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How can you tell Corten steel?
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We had often faced misinformation about the peculiarities that concern the Corten steel, understood as the distinctive material of all our processes. It is even more confused with what couldn't be more different from this splendid steel, namely thermoplastic materials or simple iron as well. Through this article we will help you, finally, to distinguish Corten steel from imitations, help you to choose the right material according to your needs, and avoid waste of money。


One of the main characteristics of Corten is its materiality. The Sight irregularity and touch of this material are unique and many times inimitable. If from a visual point of view, through very elaborate painting, the effect can be almost totally imitated.
Polypropylene has exactly this limit. Lighter than Corten, it is certainly more practical in some circumstances.
Polypropylene is a thermoplastic material and therefore very smooth and frequently used in restaurants.

Coating effect on corten steel

The "Corten effect" is not simply painting, but a material covered with a thin layer of painted metal with a Corten effect.
A patination treatment for weathering steel has been available for some years in Japan. It works in much the same way as patination oil for lead in that it allows the stable oxide layer to form beneath a protective coating that impedes less desirable forms of surface corrosion. Unlike patination oil, the short-term effect is not visually pleasing and results in the elements appearing to have been whitewashed. The coating slowly chalks away over for years until finally a perfectly formed patinated surface is exposed.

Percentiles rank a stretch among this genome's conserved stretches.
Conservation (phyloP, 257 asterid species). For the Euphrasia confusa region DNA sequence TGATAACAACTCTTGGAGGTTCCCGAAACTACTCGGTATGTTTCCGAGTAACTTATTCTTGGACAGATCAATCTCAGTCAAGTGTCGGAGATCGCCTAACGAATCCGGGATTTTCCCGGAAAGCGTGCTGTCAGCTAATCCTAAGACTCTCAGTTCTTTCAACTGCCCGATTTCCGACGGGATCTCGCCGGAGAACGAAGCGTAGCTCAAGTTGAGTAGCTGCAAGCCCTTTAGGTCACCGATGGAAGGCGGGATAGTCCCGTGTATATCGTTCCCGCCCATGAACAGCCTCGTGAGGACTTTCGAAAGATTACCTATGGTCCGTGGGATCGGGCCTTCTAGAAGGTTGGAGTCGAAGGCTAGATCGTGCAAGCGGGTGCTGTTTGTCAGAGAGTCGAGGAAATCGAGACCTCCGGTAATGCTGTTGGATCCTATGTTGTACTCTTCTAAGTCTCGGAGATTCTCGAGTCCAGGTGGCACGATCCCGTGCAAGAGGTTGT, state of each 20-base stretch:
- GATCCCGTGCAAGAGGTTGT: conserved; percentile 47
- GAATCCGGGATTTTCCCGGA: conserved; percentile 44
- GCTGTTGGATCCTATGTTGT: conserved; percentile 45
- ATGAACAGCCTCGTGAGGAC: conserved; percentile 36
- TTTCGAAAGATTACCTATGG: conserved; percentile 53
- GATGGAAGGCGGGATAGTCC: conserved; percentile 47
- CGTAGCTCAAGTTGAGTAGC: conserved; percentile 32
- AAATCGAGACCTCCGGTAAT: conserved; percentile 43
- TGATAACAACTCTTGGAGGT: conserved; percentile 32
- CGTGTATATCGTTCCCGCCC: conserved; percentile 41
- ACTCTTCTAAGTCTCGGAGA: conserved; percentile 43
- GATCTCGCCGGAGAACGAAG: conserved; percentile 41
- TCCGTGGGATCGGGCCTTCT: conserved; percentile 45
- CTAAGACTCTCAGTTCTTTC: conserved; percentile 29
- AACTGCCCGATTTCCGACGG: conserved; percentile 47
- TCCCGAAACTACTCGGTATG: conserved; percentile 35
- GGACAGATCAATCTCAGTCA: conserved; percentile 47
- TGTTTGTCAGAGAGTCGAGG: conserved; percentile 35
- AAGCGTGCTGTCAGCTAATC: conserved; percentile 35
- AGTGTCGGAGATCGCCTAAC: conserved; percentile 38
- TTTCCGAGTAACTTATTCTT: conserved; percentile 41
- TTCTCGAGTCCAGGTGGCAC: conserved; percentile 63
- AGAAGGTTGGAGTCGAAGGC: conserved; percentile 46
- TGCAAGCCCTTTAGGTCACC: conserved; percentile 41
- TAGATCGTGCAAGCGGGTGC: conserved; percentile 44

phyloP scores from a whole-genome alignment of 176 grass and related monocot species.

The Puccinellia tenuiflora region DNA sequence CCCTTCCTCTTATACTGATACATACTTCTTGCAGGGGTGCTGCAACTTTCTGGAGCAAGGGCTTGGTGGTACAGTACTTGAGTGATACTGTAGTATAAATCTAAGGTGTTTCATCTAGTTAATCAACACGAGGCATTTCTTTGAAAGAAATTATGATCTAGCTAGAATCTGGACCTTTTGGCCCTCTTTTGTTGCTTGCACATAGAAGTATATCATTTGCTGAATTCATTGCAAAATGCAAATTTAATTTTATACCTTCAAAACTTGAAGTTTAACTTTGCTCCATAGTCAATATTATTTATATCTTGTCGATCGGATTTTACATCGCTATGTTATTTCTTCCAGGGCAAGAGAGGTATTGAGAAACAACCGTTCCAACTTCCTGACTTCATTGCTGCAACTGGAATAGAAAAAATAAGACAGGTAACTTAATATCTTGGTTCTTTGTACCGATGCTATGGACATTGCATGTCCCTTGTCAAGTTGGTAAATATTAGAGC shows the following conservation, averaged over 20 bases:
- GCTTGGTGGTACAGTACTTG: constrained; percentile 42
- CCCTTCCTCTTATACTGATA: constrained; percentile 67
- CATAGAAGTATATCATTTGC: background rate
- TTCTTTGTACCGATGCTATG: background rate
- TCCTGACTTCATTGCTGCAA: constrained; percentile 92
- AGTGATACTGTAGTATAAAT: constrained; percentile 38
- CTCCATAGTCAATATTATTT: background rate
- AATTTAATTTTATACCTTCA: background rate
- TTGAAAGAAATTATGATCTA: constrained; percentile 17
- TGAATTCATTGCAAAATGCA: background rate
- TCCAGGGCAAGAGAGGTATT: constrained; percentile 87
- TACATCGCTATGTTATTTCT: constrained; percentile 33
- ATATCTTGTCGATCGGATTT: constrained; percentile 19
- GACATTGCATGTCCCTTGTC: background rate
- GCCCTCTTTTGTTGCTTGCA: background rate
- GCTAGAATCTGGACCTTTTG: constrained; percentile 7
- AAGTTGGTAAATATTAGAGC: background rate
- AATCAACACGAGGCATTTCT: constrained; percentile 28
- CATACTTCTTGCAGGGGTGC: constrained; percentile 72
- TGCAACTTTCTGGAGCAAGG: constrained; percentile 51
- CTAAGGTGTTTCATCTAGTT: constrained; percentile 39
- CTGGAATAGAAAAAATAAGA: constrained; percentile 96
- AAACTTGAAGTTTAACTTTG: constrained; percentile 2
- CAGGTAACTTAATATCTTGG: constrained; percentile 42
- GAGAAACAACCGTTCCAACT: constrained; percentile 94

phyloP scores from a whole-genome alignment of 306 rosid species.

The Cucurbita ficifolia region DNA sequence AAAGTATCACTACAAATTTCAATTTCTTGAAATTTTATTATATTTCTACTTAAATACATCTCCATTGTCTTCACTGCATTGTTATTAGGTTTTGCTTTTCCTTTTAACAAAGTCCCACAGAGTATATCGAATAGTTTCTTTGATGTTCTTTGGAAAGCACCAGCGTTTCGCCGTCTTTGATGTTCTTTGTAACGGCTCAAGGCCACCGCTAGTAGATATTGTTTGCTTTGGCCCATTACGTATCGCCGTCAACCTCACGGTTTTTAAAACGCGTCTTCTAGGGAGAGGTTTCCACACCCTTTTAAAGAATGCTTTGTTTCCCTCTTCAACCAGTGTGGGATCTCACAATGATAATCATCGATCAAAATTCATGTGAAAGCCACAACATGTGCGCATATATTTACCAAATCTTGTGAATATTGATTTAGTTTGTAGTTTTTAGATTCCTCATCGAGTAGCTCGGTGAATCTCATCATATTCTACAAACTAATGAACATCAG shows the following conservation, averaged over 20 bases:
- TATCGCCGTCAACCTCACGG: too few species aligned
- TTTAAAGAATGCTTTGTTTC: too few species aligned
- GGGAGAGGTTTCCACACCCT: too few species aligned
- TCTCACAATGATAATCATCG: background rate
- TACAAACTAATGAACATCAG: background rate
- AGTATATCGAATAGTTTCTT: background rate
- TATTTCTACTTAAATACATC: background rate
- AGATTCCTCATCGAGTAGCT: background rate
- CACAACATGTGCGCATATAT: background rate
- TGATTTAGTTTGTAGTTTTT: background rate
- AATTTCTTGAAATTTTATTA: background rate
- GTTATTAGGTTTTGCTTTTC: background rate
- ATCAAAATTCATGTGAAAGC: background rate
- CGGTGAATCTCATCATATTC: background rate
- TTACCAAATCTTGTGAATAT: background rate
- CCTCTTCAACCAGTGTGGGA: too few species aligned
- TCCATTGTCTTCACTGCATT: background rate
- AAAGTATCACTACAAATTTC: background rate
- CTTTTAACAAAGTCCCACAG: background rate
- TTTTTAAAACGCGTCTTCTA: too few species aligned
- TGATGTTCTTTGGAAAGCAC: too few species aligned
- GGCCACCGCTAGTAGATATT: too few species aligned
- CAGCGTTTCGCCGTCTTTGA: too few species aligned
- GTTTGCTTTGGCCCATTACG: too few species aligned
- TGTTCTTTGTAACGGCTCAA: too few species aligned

Characteristics of corten steel

Corten steel is a steel alloy chemically composed of phosphorus, copper, nickel, silicon, and chromium that results in the formation of an adherent protective rust "patina" under a corrosive environment. This protective layer inhibits corrosion and further deterioration of the steel. ·

When the rusting process is initiated in weathering steel, the alloy elements produce a stable layer called the patina that adheres to the base metal.

Compared to the rust layers formed in other structural steel types, patina is less porous. This protective layer develops and regenerates with weather and impedes further access to oxygen, moisture, and pollutants.


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